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The future is now
High-tech innovations find their way into the kitchen

By REBECCA KONYA

 

Cabinet drawers that open with a slight touch; lighting, window treatments and appliances controlled by your cell phone; a cooktop that heats only the area that comes into contact with cookware — these are just some of the latest innovations being incorporated into today’s kitchens, bringing speed and efficiency to families’ daily hustle and bustle. With the digital age firmly entrenched on the home front, technology plays a significant role in enhancing residential living spaces — especially in the kitchen. More than ever the kitchen is the central family hub, says Alex DeToro, co-owner of TechTeriors in Mequon. And these high-tech amenities promise to make life a little easier.

Remote Operations

More and more, kitchen appliances and utilities can be controlled remotely either by a central control panel in the home or with a handheld smart device. "People love to be able to do everything on their phone," Radiske says.

Using the Internet or a cell phone, homeowners can communicate with an appliance and activate it to begin cooking, clean the dishes or alter the room temperature, delivering both convenience and comfort.

"Everything from window treatments to ice makers can be programmed," DeToro says. "We’ve programmed kitchen lighting and shades to follow the astronomical clock." The solution helps maintain a comfortable indoor environment and protects flooring and furnishings from the harsh effects of direct sunlight.

LED Lighting

With the ever-increasing selection of LED lighting applications, homeowners can easily save on energy without skimping on style. Convenient and versatile, energy-efficient LED lights are being incorporated all over contemporary kitchens, from out-of-reach overhead cans to accent lighting for display cabinets.

And LEDs stay cool, so they’re ideal for under-cabinet task lighting, DeToro says. "You can leave a loaf of bread under LED lighting and it won’t go stale," she notes.

Powered Drawers

Cooks could often use an extra hand when disposing of kitchen scraps during meal preparation. Enter powered drawers that are activated by the knock of a knee or the nudge of a foot. The drawer automatically opens, you dispose of your garbage and your cabinet woodwork stays clean.

"Convenience is an important aspect in modern kitchens," says Rob Radiske, a designer and vice president of Wisconsin Kitchen Mart in Milwaukee.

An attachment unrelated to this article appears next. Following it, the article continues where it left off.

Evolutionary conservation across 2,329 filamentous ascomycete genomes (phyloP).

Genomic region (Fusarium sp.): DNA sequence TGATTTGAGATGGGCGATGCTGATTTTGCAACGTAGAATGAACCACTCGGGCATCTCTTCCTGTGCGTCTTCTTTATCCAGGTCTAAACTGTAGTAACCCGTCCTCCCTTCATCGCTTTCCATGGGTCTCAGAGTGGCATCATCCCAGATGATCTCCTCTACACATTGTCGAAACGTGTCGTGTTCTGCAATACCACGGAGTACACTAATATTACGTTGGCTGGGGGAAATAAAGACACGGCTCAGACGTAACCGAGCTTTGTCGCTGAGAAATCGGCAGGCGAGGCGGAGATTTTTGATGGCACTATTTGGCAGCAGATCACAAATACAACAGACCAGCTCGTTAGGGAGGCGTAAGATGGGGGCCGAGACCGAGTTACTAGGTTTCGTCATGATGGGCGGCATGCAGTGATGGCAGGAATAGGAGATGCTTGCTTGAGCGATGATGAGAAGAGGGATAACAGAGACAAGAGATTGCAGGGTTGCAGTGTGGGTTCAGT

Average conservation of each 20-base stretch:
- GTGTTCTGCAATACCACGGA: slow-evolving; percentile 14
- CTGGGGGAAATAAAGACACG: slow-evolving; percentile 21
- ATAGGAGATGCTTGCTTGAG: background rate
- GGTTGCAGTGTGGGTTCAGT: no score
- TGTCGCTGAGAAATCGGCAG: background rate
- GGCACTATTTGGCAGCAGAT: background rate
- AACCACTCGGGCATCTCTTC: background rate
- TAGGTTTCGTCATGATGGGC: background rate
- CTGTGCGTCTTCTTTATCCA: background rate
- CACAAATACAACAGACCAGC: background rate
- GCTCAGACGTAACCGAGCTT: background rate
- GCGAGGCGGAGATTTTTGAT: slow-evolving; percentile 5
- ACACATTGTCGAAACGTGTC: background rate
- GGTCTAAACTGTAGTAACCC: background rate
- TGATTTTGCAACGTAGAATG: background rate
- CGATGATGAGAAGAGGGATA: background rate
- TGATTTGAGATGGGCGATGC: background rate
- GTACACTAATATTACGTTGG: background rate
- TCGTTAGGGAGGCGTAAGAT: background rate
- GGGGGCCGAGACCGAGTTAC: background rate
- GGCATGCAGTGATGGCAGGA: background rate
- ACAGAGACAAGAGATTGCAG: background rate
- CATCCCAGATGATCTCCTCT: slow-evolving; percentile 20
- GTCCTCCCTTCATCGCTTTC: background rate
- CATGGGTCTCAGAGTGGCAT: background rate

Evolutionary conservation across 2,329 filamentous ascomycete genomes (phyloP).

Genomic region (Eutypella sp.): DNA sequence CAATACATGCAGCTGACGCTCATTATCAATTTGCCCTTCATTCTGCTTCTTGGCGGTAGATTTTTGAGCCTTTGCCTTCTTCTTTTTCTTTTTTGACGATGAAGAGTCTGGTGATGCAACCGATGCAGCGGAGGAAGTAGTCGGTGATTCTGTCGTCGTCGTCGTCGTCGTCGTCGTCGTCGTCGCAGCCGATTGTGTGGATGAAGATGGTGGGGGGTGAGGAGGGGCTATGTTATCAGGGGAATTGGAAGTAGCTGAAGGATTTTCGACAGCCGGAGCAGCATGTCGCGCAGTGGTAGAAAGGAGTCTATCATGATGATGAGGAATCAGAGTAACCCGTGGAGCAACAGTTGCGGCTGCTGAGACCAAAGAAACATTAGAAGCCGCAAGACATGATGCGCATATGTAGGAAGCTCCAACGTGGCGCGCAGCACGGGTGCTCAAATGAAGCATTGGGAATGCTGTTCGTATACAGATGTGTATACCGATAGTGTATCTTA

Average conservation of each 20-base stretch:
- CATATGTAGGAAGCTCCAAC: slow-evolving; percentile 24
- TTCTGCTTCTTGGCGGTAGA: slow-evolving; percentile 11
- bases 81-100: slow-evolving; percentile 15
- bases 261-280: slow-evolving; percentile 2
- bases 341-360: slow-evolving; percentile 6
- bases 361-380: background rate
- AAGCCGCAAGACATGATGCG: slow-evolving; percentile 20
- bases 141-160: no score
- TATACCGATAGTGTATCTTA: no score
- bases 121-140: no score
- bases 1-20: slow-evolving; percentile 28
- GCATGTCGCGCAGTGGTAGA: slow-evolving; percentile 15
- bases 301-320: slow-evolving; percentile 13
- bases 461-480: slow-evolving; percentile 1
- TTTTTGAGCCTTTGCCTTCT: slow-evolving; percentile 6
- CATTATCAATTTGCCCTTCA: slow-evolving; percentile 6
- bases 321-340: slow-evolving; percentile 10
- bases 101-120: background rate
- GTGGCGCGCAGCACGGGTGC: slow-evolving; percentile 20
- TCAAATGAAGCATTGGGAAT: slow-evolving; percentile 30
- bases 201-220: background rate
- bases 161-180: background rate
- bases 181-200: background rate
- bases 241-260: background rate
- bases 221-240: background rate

Powered drawers are all about ease of use. At a single touch, drawers and pull-outs open by themselves. And if your hands are full, you can simply use your hip, knee or toe. How’s that for practicality?

Induction Cooktops

Imagine a cooking surface that lets you heat a pot of spaghetti, yet remains cool to the touch where there is no cookware. Induction cooktops rely on an electromagnetic field to heat cookware, providing fast, even heating at any temperature. "Induction technology uses the power of magnets to cook food," DeToro says. "You can boil a pot of water on the same surface as an ice cube and the ice cube won’t melt."

The smooth surface of induction cooktops makes for easy clean-up and the technology is as reliable and consistent as natural gas. One drawback — the technology requires pots and pans with a certain amount of iron to work. "Your cookware has to have iron content to allow the transfer of energy," Radiske says.

Concealed Sound Systems

Entertaining has become a primary function of today’s kitchens, and homeowners are embracing built-in sound systems to deliver mood-setting background music. But audio systems’ sometimes unsightly speakers can create an interior design conundrum. Enter modern sound systems that can be concealed behind a thin layer of drywall, eliminating the visible presence of speakers and allowing complete interior design flexibility. The invisible, in-wall solution can be wallpapered or painted right over, DeToro says. "It doesn’t change the aesthetics of the room."